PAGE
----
Andrew Marvell, Miscellaneous Poems, ed. Mary Marvell (1681). Facs. edn.: Scolar Press, 1969. PR 3546 A1 1681A ROBA.
2 Did after him the world seduce;
3And from the fields the flow'rs and plants allure,
4 Where nature was most plain and pure.
5He first enclos'd within the garden's square
6 A dead and standing pool of air;
7And a more luscious earth for them did knead,
8 Which stupefied them while it fed.
9The pink grew then as double as his mind;
11With strange perfumes he did the roses taint,
12 And flow'rs themselves were taught to paint.
13The tulip, white, did for complexion seek,
14 And learn'd to interline its cheek;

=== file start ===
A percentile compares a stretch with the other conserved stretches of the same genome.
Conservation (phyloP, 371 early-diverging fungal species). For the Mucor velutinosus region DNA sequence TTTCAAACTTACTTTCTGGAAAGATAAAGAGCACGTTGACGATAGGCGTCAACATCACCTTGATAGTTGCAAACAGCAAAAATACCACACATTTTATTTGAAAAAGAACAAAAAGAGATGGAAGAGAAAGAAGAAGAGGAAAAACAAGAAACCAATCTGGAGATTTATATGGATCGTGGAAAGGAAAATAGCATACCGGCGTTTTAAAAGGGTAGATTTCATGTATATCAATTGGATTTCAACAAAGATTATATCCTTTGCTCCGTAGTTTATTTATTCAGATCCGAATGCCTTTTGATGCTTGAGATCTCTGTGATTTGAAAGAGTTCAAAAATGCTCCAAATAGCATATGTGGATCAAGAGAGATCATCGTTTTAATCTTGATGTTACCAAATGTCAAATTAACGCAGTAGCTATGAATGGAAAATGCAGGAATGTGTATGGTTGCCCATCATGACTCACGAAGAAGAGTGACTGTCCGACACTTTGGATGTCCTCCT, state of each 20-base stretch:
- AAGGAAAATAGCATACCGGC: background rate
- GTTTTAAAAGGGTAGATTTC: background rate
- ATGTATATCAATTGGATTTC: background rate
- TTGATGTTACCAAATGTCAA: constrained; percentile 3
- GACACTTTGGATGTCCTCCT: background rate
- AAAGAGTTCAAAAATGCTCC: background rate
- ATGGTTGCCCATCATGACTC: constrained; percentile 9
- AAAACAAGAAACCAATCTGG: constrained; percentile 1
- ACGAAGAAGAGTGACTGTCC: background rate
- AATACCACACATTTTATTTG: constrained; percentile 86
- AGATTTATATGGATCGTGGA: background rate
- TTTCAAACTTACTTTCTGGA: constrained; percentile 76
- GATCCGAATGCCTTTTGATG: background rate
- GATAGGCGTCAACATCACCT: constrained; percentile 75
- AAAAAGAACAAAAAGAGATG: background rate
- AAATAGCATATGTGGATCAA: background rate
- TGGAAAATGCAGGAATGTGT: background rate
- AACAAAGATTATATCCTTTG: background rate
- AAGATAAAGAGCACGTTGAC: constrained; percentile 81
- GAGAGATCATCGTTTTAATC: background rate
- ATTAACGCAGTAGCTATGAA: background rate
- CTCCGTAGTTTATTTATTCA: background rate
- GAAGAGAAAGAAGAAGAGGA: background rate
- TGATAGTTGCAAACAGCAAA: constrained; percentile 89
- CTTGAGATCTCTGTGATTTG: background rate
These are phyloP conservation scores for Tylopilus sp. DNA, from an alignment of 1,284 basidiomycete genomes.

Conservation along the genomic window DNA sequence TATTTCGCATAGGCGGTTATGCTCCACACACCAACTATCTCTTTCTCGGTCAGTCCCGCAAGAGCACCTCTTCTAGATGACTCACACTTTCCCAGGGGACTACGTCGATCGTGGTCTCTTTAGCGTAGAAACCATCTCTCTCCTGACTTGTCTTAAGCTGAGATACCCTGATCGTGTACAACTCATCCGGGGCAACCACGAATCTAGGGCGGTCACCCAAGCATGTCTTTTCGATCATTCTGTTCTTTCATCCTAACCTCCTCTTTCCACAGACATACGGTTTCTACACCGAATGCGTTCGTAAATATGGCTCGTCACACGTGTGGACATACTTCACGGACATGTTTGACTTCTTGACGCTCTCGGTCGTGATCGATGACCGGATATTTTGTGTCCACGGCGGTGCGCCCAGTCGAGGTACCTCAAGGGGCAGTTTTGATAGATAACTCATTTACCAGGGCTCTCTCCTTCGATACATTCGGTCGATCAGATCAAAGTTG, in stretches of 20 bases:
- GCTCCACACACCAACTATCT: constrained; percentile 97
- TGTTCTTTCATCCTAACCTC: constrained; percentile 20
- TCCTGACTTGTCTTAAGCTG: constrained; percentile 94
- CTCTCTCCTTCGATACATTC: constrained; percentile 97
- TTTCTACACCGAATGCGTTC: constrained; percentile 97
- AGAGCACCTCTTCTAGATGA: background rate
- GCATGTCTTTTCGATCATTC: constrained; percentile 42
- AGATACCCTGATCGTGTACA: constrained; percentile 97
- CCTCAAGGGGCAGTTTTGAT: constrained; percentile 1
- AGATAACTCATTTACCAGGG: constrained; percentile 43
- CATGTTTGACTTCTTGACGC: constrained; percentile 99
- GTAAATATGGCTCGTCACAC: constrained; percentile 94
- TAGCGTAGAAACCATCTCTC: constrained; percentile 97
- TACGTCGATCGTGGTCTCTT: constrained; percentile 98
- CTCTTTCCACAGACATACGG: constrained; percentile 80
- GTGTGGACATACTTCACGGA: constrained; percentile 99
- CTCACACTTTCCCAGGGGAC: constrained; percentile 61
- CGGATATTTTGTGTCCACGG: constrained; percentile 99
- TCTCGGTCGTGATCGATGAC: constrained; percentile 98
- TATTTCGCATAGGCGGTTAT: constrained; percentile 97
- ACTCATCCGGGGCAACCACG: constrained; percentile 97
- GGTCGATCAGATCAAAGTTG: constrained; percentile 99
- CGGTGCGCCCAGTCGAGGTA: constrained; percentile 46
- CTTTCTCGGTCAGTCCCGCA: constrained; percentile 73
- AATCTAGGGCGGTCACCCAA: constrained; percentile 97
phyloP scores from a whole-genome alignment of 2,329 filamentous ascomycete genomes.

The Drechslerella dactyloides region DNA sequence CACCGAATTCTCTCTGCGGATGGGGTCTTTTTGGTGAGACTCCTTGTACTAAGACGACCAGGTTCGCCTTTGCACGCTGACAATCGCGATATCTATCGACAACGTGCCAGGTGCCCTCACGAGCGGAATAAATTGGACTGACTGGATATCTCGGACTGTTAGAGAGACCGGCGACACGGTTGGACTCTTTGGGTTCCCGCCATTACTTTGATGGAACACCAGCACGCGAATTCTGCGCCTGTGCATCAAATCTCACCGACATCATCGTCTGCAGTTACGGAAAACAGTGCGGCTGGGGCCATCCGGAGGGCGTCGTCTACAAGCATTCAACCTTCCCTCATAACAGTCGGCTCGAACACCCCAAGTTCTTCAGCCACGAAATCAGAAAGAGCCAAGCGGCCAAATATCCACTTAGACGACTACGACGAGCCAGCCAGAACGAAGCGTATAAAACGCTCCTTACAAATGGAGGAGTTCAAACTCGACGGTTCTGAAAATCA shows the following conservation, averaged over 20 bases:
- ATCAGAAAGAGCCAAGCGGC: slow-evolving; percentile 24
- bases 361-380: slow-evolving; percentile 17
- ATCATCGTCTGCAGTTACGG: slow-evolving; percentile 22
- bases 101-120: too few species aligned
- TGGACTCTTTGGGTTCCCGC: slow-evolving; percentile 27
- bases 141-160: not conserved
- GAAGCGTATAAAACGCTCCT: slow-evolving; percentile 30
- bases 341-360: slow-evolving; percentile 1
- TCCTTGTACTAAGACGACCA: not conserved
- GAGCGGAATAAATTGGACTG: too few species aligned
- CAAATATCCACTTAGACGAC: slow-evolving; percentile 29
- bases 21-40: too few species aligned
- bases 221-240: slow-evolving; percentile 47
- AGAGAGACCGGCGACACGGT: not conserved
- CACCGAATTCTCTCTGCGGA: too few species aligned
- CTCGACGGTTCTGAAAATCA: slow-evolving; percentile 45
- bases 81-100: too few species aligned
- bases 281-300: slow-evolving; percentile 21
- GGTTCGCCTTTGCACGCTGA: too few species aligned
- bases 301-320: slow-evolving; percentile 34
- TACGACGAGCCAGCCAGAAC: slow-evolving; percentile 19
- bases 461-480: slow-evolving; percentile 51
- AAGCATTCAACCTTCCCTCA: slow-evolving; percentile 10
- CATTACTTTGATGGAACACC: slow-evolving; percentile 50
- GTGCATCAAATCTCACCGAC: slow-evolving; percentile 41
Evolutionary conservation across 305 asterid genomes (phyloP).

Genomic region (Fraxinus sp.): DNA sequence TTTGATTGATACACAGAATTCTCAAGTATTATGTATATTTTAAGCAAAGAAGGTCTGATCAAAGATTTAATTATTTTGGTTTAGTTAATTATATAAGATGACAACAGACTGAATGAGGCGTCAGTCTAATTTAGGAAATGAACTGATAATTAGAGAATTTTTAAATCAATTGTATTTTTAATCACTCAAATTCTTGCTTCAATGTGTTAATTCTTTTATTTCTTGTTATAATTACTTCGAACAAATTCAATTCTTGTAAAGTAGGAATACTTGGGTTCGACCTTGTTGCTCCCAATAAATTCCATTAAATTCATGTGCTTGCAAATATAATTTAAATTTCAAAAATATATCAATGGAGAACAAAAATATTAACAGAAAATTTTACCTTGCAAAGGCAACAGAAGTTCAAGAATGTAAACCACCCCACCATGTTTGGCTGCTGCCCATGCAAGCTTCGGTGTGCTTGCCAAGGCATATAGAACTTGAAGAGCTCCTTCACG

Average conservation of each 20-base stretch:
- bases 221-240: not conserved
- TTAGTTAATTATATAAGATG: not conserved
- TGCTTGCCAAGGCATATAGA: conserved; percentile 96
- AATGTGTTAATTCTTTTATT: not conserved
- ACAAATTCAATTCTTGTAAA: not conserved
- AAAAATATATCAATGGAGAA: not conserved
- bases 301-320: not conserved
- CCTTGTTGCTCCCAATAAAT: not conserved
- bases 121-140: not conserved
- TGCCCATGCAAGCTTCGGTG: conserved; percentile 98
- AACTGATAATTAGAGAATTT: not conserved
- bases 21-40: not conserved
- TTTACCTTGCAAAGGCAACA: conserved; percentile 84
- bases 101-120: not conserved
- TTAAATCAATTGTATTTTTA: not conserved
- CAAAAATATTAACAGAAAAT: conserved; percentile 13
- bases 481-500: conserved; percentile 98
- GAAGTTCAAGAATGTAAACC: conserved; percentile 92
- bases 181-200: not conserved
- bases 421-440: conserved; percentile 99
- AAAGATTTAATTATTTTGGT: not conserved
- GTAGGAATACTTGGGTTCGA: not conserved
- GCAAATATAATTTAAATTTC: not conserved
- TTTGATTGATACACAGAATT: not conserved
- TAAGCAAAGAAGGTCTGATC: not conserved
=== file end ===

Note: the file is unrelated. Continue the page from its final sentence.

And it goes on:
16 That one was for a meadow sold.
17Another world was search'd, through oceans new,
19And yet these rarities might be allow'd,
20 To man, that sov'reign thing and proud;
21Had he not dealt between the bark and tree,
22 Forbidden mixtures there to see.
23No plant now knew the stock from which it came,
24 He grafts upon the wild the tame;
25That the uncertain and adult'rate fruit
26 Might put the palate in dispute.
27His green seraglio has its eunuchs too,
28 Lest any tyrant him out-do;
29And in the cherry he does nature vex,
30 To procreate without a sex.
31'Tis all enforc'd, the fountain and the grot,
32 While the sweet fields do lie forgot;
33Where willing nature does to all dispense
34 A wild and fragrant innocence;
35And fauns and fairies do the meadows till,
36 More by their presence than their skill.
37Their statues polish'd by some ancient hand,
38 May to adorn the gardens stand;
39But howso'ere the figures do excel,
40 The gods themselves with us do dwell.
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RPO poem Editors
N. J. Endicott